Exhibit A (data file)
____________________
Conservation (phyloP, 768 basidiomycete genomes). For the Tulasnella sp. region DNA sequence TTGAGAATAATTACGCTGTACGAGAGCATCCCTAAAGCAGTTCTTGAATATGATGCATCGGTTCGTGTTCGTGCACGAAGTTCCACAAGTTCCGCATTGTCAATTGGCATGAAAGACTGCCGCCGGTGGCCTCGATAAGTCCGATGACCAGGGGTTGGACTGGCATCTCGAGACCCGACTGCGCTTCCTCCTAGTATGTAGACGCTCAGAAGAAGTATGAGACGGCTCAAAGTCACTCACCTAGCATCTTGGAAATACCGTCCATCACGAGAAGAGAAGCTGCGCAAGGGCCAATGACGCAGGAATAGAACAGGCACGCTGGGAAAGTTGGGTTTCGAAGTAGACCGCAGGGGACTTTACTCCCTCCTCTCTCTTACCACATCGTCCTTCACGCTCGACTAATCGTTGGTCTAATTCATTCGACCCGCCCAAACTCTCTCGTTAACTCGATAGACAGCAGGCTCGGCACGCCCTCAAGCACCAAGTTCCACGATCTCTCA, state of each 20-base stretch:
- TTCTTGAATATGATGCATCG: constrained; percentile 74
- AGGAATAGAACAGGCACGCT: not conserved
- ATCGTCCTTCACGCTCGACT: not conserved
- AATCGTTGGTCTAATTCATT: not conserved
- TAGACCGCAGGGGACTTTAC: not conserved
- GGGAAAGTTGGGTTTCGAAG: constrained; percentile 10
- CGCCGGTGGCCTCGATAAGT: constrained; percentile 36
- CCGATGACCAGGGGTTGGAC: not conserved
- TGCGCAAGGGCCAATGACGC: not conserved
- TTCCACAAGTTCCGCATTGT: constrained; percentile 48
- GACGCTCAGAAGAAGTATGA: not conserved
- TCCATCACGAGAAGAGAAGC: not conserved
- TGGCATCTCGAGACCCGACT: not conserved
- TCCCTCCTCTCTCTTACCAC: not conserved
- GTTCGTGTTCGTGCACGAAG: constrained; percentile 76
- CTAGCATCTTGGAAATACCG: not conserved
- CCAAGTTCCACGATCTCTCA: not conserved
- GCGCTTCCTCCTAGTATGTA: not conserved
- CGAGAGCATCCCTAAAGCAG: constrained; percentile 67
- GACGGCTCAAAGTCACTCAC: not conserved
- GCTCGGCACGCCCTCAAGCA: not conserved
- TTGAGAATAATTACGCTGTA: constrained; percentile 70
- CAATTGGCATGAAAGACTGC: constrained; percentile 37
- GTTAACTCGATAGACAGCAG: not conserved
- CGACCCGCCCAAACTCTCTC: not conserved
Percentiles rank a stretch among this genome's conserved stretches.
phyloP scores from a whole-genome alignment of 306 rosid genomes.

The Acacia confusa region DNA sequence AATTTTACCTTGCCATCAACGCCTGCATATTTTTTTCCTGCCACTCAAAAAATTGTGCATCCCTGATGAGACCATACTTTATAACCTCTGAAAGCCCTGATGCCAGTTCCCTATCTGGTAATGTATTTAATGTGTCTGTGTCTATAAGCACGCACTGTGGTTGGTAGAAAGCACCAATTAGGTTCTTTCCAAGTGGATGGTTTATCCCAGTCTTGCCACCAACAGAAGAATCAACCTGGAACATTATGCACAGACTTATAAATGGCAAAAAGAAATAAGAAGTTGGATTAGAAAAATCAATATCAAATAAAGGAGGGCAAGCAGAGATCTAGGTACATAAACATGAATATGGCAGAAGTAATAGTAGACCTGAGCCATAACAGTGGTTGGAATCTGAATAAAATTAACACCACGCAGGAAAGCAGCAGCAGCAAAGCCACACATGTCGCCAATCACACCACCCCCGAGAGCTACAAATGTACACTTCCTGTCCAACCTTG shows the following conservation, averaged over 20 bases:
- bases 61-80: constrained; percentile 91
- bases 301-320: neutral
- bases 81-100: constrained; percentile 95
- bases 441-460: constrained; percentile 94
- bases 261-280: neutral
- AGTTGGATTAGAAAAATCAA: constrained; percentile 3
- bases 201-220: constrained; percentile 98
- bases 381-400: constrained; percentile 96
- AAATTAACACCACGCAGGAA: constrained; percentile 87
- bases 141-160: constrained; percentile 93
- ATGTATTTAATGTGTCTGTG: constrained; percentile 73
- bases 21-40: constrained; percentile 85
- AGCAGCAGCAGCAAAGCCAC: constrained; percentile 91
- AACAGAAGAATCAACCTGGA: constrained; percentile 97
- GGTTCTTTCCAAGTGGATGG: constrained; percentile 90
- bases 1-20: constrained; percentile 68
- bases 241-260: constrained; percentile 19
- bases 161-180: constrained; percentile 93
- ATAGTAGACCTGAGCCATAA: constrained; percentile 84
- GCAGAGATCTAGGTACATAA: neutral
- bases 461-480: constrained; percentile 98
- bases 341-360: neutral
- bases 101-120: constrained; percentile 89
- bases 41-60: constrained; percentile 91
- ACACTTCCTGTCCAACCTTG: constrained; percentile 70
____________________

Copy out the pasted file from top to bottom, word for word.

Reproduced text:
Conservation (phyloP, 768 basidiomycete genomes). For the Tulasnella sp. region DNA sequence TTGAGAATAATTACGCTGTACGAGAGCATCCCTAAAGCAGTTCTTGAATATGATGCATCGGTTCGTGTTCGTGCACGAAGTTCCACAAGTTCCGCATTGTCAATTGGCATGAAAGACTGCCGCCGGTGGCCTCGATAAGTCCGATGACCAGGGGTTGGACTGGCATCTCGAGACCCGACTGCGCTTCCTCCTAGTATGTAGACGCTCAGAAGAAGTATGAGACGGCTCAAAGTCACTCACCTAGCATCTTGGAAATACCGTCCATCACGAGAAGAGAAGCTGCGCAAGGGCCAATGACGCAGGAATAGAACAGGCACGCTGGGAAAGTTGGGTTTCGAAGTAGACCGCAGGGGACTTTACTCCCTCCTCTCTCTTACCACATCGTCCTTCACGCTCGACTAATCGTTGGTCTAATTCATTCGACCCGCCCAAACTCTCTCGTTAACTCGATAGACAGCAGGCTCGGCACGCCCTCAAGCACCAAGTTCCACGATCTCTCA, state of each 20-base stretch:
- TTCTTGAATATGATGCATCG: constrained; percentile 74
- AGGAATAGAACAGGCACGCT: not conserved
- ATCGTCCTTCACGCTCGACT: not conserved
- AATCGTTGGTCTAATTCATT: not conserved
- TAGACCGCAGGGGACTTTAC: not conserved
- GGGAAAGTTGGGTTTCGAAG: constrained; percentile 10
- CGCCGGTGGCCTCGATAAGT: constrained; percentile 36
- CCGATGACCAGGGGTTGGAC: not conserved
- TGCGCAAGGGCCAATGACGC: not conserved
- TTCCACAAGTTCCGCATTGT: constrained; percentile 48
- GACGCTCAGAAGAAGTATGA: not conserved
- TCCATCACGAGAAGAGAAGC: not conserved
- TGGCATCTCGAGACCCGACT: not conserved
- TCCCTCCTCTCTCTTACCAC: not conserved
- GTTCGTGTTCGTGCACGAAG: constrained; percentile 76
- CTAGCATCTTGGAAATACCG: not conserved
- CCAAGTTCCACGATCTCTCA: not conserved
- GCGCTTCCTCCTAGTATGTA: not conserved
- CGAGAGCATCCCTAAAGCAG: constrained; percentile 67
- GACGGCTCAAAGTCACTCAC: not conserved
- GCTCGGCACGCCCTCAAGCA: not conserved
- TTGAGAATAATTACGCTGTA: constrained; percentile 70
- CAATTGGCATGAAAGACTGC: constrained; percentile 37
- GTTAACTCGATAGACAGCAG: not conserved
- CGACCCGCCCAAACTCTCTC: not conserved
Percentiles rank a stretch among this genome's conserved stretches.
phyloP scores from a whole-genome alignment of 306 rosid genomes.

The Acacia confusa region DNA sequence AATTTTACCTTGCCATCAACGCCTGCATATTTTTTTCCTGCCACTCAAAAAATTGTGCATCCCTGATGAGACCATACTTTATAACCTCTGAAAGCCCTGATGCCAGTTCCCTATCTGGTAATGTATTTAATGTGTCTGTGTCTATAAGCACGCACTGTGGTTGGTAGAAAGCACCAATTAGGTTCTTTCCAAGTGGATGGTTTATCCCAGTCTTGCCACCAACAGAAGAATCAACCTGGAACATTATGCACAGACTTATAAATGGCAAAAAGAAATAAGAAGTTGGATTAGAAAAATCAATATCAAATAAAGGAGGGCAAGCAGAGATCTAGGTACATAAACATGAATATGGCAGAAGTAATAGTAGACCTGAGCCATAACAGTGGTTGGAATCTGAATAAAATTAACACCACGCAGGAAAGCAGCAGCAGCAAAGCCACACATGTCGCCAATCACACCACCCCCGAGAGCTACAAATGTACACTTCCTGTCCAACCTTG shows the following conservation, averaged over 20 bases:
- bases 61-80: constrained; percentile 91
- bases 301-320: neutral
- bases 81-100: constrained; percentile 95
- bases 441-460: constrained; percentile 94
- bases 261-280: neutral
- AGTTGGATTAGAAAAATCAA: constrained; percentile 3
- bases 201-220: constrained; percentile 98
- bases 381-400: constrained; percentile 96
- AAATTAACACCACGCAGGAA: constrained; percentile 87
- bases 141-160: constrained; percentile 93
- ATGTATTTAATGTGTCTGTG: constrained; percentile 73
- bases 21-40: constrained; percentile 85
- AGCAGCAGCAGCAAAGCCAC: constrained; percentile 91
- AACAGAAGAATCAACCTGGA: constrained; percentile 97
- GGTTCTTTCCAAGTGGATGG: constrained; percentile 90
- bases 1-20: constrained; percentile 68
- bases 241-260: constrained; percentile 19
- bases 161-180: constrained; percentile 93
- ATAGTAGACCTGAGCCATAA: constrained; percentile 84
- GCAGAGATCTAGGTACATAA: neutral
- bases 461-480: constrained; percentile 98
- bases 341-360: neutral
- bases 101-120: constrained; percentile 89
- bases 41-60: constrained; percentile 91
- ACACTTCCTGTCCAACCTTG: constrained; percentile 70